Caring for Collared Lizards – October 2013

By Anthony Neubauer

Introduction

The Eastern Collared Lizard, Crotaphytus collaris, is a hardy, medium sized lizard native to the deserts of the Southern United States. They are common in Arizona and Texas, but also range into neighboring states. They are a very active species that spend much of their day running, jumping, and digging throughout the terrarium. Captive bred specimens can be very tame and relaxed, and make much better captives than wild caught specimens. If you’re looking for something different to put in a desert setup that will tolerate occasional handling and make for an entertaining captive, look no further. Collared lizards are for you.

Housing

Collared Lizards are extremely active. Keep this in mind when selecting an enclosure. A tank measuring 12″ long x 12″ deep x 30″ wide can house up to 3 babies for the first 6-8 months of life, and could house a single baby for up to a year.

Once they reach adulthood at around a year to a year and a half, it’s time to upgrade to a minimum of a 16″ x 16″ x 36″ sized enclosure.

This allows for adequate space to run around, as well as some height for offering a deep layer of substrate to burrow in and sticks and rocks to climb on.

Collared Lizards will readily use any space given, so if more space can be provided, your lizards will appreciate it. Glass tanks manufactured by Creative Habitat and Exo Terra are preferable, as they provide adequate light and ventilation for this desert reptile.

Environment

When setting up an enclosure, the first decision you must make is to go naturalistic or simplistic. You could very easily throw in a dry bedding such as Sani-Chips, a couple rocks and or sticks, and a water bowl and your Collareds would survive just fine. However, many hobbyists take it a step further in creating a much more aesthetically pleasing setup, complete with sand, gravel, live or fake plants, and rocks and wood setup as natural as possible.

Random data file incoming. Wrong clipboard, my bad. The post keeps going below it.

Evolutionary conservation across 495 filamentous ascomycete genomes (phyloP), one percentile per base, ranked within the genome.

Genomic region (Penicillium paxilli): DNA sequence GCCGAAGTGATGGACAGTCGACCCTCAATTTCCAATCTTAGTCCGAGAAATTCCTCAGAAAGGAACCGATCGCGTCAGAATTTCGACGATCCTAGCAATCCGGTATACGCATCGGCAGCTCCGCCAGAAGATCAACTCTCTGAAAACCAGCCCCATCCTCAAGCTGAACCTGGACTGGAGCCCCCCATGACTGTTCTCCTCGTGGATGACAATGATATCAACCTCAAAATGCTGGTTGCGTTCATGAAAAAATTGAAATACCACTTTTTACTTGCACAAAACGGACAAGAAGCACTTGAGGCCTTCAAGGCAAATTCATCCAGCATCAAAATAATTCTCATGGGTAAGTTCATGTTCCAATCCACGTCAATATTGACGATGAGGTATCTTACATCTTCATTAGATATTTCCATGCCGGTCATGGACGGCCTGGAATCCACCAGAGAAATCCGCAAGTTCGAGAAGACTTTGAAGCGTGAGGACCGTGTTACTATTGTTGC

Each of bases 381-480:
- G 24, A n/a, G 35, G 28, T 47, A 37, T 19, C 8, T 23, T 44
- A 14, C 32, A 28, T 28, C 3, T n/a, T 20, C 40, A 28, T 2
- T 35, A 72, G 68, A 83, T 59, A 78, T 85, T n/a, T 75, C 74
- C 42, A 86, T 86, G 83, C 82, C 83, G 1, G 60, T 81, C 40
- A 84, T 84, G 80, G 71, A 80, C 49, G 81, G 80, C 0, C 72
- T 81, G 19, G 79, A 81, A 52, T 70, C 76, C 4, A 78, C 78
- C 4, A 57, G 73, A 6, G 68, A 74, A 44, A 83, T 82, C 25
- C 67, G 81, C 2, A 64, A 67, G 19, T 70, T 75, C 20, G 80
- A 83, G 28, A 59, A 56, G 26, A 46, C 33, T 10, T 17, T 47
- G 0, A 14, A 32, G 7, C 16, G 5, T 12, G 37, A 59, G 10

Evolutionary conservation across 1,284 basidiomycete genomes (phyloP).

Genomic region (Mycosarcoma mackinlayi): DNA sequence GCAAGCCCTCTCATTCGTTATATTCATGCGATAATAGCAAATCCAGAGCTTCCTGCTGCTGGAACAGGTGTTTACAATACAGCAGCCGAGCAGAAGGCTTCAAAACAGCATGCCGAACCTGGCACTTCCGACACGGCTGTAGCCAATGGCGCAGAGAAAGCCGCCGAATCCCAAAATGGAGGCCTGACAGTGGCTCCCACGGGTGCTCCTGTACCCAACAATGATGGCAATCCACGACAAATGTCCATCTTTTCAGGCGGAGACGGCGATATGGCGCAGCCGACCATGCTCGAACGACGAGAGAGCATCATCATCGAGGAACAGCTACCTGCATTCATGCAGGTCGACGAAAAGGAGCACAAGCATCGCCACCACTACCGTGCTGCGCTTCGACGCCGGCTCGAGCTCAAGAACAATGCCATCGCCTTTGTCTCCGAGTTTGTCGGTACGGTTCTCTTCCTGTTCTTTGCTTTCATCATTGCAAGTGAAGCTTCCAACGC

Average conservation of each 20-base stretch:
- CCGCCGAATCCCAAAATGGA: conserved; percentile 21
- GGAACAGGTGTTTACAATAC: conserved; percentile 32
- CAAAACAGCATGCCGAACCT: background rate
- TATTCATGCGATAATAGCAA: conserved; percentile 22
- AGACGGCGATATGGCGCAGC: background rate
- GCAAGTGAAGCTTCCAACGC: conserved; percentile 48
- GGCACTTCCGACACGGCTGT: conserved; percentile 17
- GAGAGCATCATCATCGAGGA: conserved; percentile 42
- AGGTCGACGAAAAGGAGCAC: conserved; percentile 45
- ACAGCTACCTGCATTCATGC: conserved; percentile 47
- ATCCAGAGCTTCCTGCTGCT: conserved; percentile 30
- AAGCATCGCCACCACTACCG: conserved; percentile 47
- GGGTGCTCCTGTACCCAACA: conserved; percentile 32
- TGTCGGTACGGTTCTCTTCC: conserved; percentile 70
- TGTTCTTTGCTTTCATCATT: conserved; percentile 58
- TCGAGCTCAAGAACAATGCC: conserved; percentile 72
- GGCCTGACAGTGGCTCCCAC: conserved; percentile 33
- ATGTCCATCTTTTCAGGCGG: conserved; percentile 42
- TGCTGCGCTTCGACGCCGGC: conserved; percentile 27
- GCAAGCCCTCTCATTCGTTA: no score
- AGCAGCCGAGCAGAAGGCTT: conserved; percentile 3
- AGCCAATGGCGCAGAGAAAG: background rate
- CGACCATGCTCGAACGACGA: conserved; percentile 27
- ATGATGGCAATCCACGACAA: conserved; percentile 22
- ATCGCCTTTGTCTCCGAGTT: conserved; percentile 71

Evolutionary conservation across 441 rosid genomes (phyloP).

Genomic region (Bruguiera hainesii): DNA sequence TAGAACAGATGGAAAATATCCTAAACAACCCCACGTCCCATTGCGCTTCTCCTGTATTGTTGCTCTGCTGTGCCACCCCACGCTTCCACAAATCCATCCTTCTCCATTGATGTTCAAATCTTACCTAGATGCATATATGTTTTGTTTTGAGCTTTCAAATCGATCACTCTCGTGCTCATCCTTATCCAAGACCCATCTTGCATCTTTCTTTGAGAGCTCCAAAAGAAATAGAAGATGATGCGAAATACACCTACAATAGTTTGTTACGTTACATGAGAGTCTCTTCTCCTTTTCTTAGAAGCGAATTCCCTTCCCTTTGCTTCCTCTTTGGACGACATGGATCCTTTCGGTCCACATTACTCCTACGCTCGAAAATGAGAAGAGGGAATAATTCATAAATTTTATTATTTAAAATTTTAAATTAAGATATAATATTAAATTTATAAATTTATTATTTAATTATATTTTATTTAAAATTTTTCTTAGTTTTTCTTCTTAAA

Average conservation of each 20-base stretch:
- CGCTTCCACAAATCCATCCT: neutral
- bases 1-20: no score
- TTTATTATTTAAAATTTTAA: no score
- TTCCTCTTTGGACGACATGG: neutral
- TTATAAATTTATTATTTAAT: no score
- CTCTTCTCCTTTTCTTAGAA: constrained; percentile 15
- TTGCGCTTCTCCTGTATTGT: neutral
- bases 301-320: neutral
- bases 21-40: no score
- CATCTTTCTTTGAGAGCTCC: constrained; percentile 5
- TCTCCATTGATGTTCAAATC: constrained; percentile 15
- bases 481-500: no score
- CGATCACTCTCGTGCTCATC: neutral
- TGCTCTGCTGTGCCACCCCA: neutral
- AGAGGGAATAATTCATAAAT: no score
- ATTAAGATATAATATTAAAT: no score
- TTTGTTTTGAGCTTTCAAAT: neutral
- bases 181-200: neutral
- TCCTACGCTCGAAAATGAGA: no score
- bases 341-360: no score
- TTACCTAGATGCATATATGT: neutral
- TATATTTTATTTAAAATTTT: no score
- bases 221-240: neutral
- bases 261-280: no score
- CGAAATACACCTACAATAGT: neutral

I highly recommend using a sand-like substrate that allows burrowing. When given the opportunity, Collared Lizards will create burrows and retreat to them at night for sleeping.

This keeps them occupied all day, and in the end leads to happier lizards. I prefer to use Excavator Clay by Zoo Med, topped with a thin layer of sand for added texture and looks.

When wet, Excavator Clay can be shaped and molded into any shape you can imagine. When dry, it becomes hardened enough to hold burrows, but still able to be dug into.

Succulents and some cacti can be used to add some color, as well as a few flat basking rocks and a piece of Manzanita or Grape Wood.

Water

These lizards hail from the harsh deserts of the United States, and so are adapted to a water preserving life style. I like to provide a shallow water bowl with clean water at all times, even though they rarely drink. I also very lightly spray the tank down once a week, mostly for the plants, although the lizards drink the droplets as well. Other than their weekly spray, they don’t need any added humidity.

Water

These lizards hail from the harsh deserts of the United States, and so are adapted to a water preserving life style. I like to provide a shallow water bowl with clean water at all times, even though they rarely drink. I also very lightly spray the tank down once a week, mostly for the plants, although the lizards drink the droplets as well. Other than their weekly spray, they don’t need any added humidity.

 

Heating and lighting